So many poets begin their publishing careers with a chapbook: Irving Layton and Margaret Atwood, W B Yeats and Ezra Pound, William Carlos Williams, Dorothy Livesay, Raymond Souster—the list is long. UNESCO defines a chapbook as a bound book of fewer than forty-nine pages, but many are in fact much smaller. Rimbaud’s Season in Hell is slightly too long to be called a chapbook, but the first books of Blake and Shelley definitely qualify. Early chapbooks are frequently self-published and often, in retrospect, rejected by their authors as part of their personal canon—Pound called the poems in his first chapbook “stale creampuffs.” They sometimes disappear from the record and often disappear from the book trade. If they resurface at a later date, when the author has become famous, they can fetch fantastical amounts of money as collectors’ items. (A copy of Pound’s 1908 A Lume Spento sold at auction in 2017 for US $35,000.) The poems they make public are usually juvenilia, but they give their authors that first sensual thrill of publication.
The Canadian literary record contains thousands of chapbooks, but none is perhaps as famous as the Ryerson Chap-Books, a series of slim poetry pamphlets that Lorne Pierce, the Ryerson Press editor, brought out between 1925 and 1960 (with an outlier in 1962, after Pierce had died). There are 202 of these chapbooks. Many if not most of them are by poets whose names have all but disappeared into oblivion, but some are by poets as well-known as Charles G D Roberts, Dorothy Livesay, Louis Dudek, and Al Purdy. The edition size was usually 250 copies—occasionally it was fewer and occasionally it was as many as five hundred—and many of them were what another contemporary Canadian publisher, Macmillan of Canada, always called “authors books,” which is to say that the author either paid for it or guaranteed Ryerson against any loss. Such small editions of such tiny books might seem unlikely to have any influence whatsoever, except among the authors’ friends. But it is Eli MacLaren’s contention that the RPCs were in fact quite important in Canadian poetic history. His main theory is that they were a locus where older-fashioned romanticism and newer-fangled modernism could meet, protect, and greet each other. There seems little doubt that this was the case. The earlier RPCs were almost exclusively in an older vein, even as international modernism was by then well established in the work of poets like Pound, Williams, Eliot, and Stevens. But to Pierce’s credit, and with a little nudging (as MacLaren shows) from people like E K Brown, poets who had read their Eliot and Williams gained a spot on the RPC list later—Souster, Dudek, Purdy, and Milton Acorn being the prime examples. So too did poets who combined a reverence for the tradition with devotion to a more contemporary poetics, such as Douglas Lochhead, Elizabeth Brewster, or Frank Oliver Call, the Quebec-based Imagist poet.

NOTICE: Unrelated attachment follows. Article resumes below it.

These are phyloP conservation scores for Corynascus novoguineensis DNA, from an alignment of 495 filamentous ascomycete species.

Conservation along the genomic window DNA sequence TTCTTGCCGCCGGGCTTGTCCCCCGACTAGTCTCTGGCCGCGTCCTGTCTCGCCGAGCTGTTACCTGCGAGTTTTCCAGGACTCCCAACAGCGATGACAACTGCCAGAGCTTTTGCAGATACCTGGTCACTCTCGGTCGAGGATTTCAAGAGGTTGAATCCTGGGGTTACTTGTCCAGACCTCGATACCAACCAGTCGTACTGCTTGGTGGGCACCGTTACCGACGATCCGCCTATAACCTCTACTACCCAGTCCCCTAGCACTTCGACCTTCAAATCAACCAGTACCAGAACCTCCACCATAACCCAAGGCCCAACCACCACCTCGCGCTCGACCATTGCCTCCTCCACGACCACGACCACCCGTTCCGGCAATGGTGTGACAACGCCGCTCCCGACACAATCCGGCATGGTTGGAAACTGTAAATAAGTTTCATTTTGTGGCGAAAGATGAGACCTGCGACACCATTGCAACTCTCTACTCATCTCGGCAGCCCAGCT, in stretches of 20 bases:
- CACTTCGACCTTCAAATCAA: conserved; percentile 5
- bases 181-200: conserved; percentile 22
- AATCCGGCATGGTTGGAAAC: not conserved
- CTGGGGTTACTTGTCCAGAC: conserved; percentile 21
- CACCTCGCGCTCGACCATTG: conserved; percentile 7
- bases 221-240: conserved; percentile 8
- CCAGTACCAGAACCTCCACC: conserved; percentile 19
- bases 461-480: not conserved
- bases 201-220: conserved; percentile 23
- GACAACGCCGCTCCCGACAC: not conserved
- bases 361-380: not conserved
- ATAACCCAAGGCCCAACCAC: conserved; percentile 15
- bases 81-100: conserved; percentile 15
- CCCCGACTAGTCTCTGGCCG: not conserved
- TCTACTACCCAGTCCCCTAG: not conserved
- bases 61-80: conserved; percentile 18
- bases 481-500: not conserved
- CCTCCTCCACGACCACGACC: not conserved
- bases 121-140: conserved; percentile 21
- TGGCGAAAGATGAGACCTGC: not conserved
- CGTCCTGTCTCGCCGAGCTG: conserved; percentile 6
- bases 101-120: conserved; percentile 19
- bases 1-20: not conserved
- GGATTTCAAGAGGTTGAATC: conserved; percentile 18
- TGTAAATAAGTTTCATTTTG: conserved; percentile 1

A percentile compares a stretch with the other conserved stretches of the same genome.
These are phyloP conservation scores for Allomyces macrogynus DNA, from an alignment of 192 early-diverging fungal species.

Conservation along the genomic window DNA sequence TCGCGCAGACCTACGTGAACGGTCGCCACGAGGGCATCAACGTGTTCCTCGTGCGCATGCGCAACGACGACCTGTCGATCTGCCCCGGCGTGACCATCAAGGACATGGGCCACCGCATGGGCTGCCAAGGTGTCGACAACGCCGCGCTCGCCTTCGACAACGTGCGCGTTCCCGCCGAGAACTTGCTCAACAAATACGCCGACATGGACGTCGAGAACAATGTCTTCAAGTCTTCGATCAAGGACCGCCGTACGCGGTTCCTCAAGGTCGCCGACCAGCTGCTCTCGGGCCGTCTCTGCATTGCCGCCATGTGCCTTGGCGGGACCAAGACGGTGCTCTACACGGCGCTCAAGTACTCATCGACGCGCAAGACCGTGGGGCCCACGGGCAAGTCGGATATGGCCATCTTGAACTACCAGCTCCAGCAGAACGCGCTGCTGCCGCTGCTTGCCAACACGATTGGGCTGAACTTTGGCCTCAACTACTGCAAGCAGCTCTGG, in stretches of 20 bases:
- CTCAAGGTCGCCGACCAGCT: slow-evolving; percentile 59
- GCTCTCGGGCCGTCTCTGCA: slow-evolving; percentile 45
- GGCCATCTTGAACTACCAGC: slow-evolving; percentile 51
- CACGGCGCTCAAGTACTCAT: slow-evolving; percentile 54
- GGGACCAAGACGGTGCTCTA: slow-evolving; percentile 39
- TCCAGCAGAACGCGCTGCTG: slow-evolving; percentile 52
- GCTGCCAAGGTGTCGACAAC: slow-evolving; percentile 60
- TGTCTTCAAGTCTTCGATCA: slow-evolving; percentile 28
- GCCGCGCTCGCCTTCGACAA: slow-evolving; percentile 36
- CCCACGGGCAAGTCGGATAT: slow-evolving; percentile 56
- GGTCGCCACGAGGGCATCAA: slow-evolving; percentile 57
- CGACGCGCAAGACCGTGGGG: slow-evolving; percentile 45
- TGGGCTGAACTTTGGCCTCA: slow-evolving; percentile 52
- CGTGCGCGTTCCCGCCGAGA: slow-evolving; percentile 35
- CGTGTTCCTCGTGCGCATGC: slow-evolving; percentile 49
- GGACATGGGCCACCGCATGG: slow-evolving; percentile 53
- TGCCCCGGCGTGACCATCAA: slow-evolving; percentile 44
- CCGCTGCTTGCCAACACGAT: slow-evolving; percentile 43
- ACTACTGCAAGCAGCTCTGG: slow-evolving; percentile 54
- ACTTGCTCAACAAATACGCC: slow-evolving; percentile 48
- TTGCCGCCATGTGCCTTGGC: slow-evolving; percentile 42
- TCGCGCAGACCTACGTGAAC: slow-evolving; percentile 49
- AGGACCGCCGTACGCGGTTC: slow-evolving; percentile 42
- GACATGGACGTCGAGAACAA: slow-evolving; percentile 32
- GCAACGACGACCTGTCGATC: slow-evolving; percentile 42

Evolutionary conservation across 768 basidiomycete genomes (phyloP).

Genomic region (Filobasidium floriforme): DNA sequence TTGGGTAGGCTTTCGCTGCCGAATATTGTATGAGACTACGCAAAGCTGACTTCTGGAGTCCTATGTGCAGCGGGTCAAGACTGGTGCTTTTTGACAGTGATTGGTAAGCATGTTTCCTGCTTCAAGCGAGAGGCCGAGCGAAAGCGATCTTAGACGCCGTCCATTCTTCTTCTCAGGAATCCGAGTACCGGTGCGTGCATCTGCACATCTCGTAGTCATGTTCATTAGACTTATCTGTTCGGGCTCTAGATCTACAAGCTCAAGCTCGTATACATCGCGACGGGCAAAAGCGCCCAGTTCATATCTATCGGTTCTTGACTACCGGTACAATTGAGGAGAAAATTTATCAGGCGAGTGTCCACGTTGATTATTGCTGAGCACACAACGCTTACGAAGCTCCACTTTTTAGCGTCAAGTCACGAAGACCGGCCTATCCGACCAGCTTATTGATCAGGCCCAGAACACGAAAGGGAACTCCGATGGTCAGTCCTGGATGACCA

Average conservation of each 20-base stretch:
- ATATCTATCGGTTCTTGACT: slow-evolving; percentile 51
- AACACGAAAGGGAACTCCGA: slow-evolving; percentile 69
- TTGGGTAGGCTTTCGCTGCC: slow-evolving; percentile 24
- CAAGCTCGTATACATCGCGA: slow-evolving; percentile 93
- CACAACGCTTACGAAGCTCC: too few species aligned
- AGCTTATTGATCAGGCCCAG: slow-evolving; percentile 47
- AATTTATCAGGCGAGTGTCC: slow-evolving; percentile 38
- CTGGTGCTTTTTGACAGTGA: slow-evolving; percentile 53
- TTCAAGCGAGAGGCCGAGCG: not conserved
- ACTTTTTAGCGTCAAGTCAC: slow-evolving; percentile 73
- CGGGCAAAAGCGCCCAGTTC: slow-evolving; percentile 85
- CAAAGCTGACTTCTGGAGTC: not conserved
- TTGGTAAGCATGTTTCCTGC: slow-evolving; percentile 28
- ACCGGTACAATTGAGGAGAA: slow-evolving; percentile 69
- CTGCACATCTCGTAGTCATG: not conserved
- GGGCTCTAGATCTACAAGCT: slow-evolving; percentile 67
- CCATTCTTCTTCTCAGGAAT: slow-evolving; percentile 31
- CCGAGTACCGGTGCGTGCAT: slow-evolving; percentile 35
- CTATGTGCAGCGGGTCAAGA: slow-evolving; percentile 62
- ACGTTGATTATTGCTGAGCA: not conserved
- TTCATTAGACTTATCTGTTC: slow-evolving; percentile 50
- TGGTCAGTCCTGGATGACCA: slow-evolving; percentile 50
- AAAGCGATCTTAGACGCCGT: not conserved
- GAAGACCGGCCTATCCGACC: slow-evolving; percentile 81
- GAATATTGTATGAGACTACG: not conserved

MacLaren’s book is much more than just a dossier of proof for that one contention, however. Individual chapters devoted to the poets Nathaniel Benson, Anne Marriott, M Eugenie Perry, Livesay, and Purdy (you are forgiven if the first and third of those poets are unfamiliar to you) explore how their appearance in the RPC series was crucial to their literary development. MacLaren also indulges in a fair amount of poetic analysis of individual poems, even of poems that he has resurrected, Lazarus-like, from death, or at least total obscurity. His analytical skills are substantial, and it is a pleasant change to find a critic who really knows poetic techniques and is willing to explore poetry at the level of music and effect, as well as affect. Little Resilience is refreshingly free of jargon, apart perhaps from MacLaren’s occasional overindulgence in the vocabulary of rhetoric. (We hear about anacoluthon, polyptoton, asyndeton, phonoaesthesia, and many other terms.) MacLaren also has an odd aversion to the word “previous,” always using “prior,” which occasionally sounds strange. He’s also clearly musically trained, but I have to wonder whether Dorothy Livesay’s Call My People Home really was compared to Richard Strauss’ tone poem Ein Heldenleben. If so, I can only say, “What?!”
Little Resilience is proof of the author’s great research skills (not only in publicly accessible archives but also in personal papers that are still privately owned, like those of Nathaniel Benson), of his sensitivity to poetry at a profound technical level, and of his deep knowledge of Canadian literary history. Anyone interested in Canadian poetry will find it stimulating and compelling; and even the most knowledgeable will learn a great deal about poets who previously were just names in a library catalogue.
—From CNQ 109 (Spring/Summer 2021)
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